Chapter 12: The Lives of Early Hominids
Reconstructing Ancestral Lifeways Using Humans and Non-Human Primates
Finding out what early hominids actually did and how they acted is a tricky task, particularly since it is difficult to imagine what the actual landscape might have been like hundreds of thousands - or even millions - of years ago. While the fragmentary remains of the past are often ingeniously interpreted by researchers, additional information is often required to corroborate some of the conjectures which arise. Two additional ways in which ancestral pathways are examined rely upon ethographic and ethnographic comparison.
Ethographic comparison relies upon inferences drawn from animal studies, especially those of the African Great Apes (i.e., gorillas, chimpanzees and bonobos). While none of the ape models are expected to provide exact replicas of hominid behavior (since apes themselves are very derived forms), the likelihood of some models can be tested through field observation. Consistent approaches by a majority of primate groups to particular ecological dilemmas strongly suggests that response to be a likely scenario in hominid evolution as well.
Ethnographic comparison draws upon human behavioral variation through the study of different cultures. Again, while no existing societies are expected to conform to an exact hominid lifestyle (no modern humans living today are evolutionary throwbacks), many insights have been made through the study of hunter-gatherer social groups. The fact that there appear to be many commonalities between culturally different hunter-gatherer societies suggests that ecological constraints often provoked similar responses from different people in the past.
Paleoecological reconstruction is possible through the study of correlates to environment and ecology. Plants and animals which existed in particular types of environments are carefully extracted and catalogued as fluctuations inthe biosphere over a period of time. Added to this is the use of oxygen isotopes, which indicate worldwide temperature fluctuations. More recently, analysis of aeolian (wind) dust deposition has provided a more detailed record of climate change and seasonality. All of these forms of evidence point towards an increasingly cold and dry environment with greater seasonality during the late Miocene and Pliocene eras. Reduction in forested areas most likely spelled to end for many Miocene hominoid species. The hominids successfully adapted to open savanna and woodland environments, developing a series of different strategies for predator defense, foraging, and social behavior. One of these behavioral adaptations was possibly a shift to accomodate quantities of meat in the diet, to augment plant resources.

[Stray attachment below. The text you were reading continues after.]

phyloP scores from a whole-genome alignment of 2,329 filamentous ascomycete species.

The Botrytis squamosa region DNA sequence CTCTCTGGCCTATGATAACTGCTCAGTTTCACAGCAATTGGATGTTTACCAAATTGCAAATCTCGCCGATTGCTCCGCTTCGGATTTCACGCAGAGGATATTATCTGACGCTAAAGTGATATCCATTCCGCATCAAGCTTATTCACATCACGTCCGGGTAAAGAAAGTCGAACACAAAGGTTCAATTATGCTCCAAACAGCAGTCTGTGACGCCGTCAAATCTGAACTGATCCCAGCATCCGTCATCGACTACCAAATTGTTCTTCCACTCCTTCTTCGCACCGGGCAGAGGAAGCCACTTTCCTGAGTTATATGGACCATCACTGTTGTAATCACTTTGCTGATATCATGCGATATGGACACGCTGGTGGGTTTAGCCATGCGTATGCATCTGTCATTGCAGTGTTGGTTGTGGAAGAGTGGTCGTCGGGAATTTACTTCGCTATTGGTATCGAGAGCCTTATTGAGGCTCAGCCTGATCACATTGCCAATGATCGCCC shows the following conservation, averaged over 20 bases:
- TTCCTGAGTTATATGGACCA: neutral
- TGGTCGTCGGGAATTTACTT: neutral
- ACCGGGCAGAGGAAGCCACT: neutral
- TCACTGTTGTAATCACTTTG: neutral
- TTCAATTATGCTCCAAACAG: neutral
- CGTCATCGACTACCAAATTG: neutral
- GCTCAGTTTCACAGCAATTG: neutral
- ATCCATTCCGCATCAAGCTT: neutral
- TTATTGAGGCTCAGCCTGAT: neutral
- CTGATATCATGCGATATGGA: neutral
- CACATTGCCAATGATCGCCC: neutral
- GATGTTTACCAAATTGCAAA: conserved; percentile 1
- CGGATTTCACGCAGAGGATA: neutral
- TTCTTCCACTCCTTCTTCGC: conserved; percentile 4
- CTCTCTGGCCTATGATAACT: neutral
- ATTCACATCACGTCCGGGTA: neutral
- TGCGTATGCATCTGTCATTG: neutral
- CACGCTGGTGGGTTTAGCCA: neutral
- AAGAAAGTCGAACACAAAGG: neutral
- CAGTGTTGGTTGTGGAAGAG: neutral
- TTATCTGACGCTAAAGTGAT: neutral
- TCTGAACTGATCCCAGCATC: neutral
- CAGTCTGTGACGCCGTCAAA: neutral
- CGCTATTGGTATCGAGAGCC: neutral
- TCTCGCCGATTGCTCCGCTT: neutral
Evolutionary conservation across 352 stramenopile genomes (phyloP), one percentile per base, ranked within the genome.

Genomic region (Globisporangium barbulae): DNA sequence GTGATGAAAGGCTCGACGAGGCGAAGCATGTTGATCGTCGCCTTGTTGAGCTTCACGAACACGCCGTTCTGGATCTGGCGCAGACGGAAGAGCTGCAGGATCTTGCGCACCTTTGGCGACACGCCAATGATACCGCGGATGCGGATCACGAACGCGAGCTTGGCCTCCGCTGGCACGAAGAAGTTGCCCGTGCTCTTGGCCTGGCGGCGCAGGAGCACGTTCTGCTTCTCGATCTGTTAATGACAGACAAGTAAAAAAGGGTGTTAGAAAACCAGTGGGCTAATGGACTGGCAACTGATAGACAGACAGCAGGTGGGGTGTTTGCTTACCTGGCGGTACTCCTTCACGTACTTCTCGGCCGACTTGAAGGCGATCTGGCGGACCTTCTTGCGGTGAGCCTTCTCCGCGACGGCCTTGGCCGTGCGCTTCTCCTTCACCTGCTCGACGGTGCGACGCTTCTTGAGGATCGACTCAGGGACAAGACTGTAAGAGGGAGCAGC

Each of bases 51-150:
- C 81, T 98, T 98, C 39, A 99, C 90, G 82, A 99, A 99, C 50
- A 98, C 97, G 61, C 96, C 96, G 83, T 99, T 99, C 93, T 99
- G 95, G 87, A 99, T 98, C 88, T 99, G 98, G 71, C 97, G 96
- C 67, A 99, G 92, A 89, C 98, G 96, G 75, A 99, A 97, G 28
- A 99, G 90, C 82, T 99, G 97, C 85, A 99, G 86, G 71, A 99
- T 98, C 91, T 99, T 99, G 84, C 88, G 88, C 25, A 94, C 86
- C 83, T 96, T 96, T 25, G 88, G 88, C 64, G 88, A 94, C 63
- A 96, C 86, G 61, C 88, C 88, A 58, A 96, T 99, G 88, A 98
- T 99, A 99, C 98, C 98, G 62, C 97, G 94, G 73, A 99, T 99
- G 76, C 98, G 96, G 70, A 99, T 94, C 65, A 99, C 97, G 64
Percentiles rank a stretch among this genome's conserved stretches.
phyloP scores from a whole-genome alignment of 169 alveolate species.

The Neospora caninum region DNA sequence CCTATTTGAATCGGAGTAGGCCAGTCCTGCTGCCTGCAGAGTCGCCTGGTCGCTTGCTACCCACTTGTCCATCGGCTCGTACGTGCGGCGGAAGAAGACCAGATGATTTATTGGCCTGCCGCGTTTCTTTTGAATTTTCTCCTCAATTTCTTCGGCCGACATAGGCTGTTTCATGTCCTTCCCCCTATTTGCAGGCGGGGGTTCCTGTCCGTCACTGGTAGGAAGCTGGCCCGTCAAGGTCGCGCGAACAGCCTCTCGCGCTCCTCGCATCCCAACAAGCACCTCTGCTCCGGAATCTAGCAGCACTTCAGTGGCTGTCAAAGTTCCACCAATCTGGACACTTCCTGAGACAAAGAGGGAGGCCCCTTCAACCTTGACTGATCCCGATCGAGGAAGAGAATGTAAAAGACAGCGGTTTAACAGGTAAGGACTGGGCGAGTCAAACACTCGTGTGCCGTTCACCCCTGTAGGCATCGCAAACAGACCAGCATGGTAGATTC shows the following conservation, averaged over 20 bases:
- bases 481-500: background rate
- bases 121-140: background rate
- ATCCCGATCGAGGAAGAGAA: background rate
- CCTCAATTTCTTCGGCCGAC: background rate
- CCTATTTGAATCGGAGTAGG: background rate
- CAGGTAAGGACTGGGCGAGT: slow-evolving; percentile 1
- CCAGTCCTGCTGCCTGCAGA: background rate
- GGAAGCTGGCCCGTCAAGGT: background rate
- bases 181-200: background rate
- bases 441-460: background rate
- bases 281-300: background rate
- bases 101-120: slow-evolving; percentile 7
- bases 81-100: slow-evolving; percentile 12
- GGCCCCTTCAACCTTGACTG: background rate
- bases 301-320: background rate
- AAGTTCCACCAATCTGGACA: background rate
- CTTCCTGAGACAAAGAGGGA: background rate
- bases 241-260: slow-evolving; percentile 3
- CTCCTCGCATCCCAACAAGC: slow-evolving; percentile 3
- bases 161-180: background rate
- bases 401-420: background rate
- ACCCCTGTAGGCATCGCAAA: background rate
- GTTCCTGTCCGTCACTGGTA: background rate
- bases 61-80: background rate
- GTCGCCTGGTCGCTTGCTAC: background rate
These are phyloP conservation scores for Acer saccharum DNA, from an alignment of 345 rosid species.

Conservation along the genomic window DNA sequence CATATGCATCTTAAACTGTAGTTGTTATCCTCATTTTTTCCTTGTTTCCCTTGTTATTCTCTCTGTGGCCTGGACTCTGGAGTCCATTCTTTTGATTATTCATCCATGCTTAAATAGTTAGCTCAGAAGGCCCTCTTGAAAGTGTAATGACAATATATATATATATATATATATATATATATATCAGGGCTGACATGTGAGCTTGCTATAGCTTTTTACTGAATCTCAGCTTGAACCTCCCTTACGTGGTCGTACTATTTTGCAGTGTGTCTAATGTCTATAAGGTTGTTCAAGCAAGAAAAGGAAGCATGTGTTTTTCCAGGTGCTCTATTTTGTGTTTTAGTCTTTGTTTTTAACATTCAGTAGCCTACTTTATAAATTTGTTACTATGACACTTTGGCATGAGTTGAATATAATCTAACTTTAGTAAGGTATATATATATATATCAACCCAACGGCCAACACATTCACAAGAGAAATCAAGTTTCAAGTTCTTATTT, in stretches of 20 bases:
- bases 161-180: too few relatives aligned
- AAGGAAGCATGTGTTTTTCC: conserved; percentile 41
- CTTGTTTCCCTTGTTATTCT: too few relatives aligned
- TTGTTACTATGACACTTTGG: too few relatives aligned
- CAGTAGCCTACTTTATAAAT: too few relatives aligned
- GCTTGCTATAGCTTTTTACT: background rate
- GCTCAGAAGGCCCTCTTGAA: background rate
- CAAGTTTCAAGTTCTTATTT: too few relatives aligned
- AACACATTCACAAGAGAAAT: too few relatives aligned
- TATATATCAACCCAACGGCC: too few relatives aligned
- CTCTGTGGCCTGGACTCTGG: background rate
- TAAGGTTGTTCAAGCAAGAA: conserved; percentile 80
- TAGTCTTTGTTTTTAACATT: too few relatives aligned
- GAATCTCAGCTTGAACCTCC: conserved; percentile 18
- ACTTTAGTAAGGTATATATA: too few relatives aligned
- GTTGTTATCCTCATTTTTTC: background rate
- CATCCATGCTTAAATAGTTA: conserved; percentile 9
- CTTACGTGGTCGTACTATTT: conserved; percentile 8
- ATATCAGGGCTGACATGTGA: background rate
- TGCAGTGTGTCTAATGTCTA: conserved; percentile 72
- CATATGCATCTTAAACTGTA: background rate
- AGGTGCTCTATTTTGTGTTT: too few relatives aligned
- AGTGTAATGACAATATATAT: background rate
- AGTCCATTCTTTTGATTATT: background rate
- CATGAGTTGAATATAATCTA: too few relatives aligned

Meat Eating, Cooperation, and SeasonalityThe inclusion of meat in the hominid diet has long been cited as a prominent factor in the evolution of human-like social organization. Many of the earlier theories took this concept and ran with it, from Robert Ardrey's portrayal of the Killer Ape, to the "sanguinary habits" which convinced Raymond Dart of our evolutionary history of bloodlust. From a more contemporary functional ecological perspective however, meat is a precious commodity for modern hunter-gatherers, providing a bonanza of calories and proteins which are otherwise difficult to acquire. The desirability of meat, however, obscures the reality of day-to-day existence: hunting parties, more often than not, return emptyhanded. Bearing that in mind, there are two factors which make a system of foodsharing desirable - if not absolutely necessary - for a reliance on meat in the diet to be feasible:
These conditions suggest that a network of foodsharing would greatly benefit all participating parties by providing a buffer against starvation (or malnutrition) due to individual irregularities in success. Such a system would be an obvious example of reciprocal altruism, where individuals who did not participate in foodsharing were rapidly excluded from subsequent events.
An additional factor influencing the increasing amounts of meat in the hominid diet may have been accentuated seasonality in the environment. The dry season decreased resource variety and abundance, causing many animals to divert their foraging strategies to exploit more of a single food item, or a greater variety of foods they may not have sought out before. These might include underground storage organs in plants, nuts, or other specialty food items to compensate for an overall decrease in resource abundance. Robert Foley (Cambridge University) proposed that during human evolution, two modes of adaptation were exercised by the hominids. The robust Australopithecines developed masticatory specializations which allowed them to exploit tougher plant materials, while the more gracile species relied upon a diversified diet - which included more seasonal meat consumption.
Sites from Olduvai Gorge examined in this manner suggest that site accumulation was not a by-product of river deposition. A number of the bones accumulated in the Olduvai Gorge sites exhibit evidence of cutmarks made by stone tools. While it may be difficult to distinguish between tool-derived cutmarks and other possible agents of bone modification (e.g., carnivore toothmarks), examination under high magnification shows a clear distinction between the two. Grooves produced by tools often leave many smaller, parallel grooves in the main cut, whereas carnivore marks tend to be smooth throughout the trough.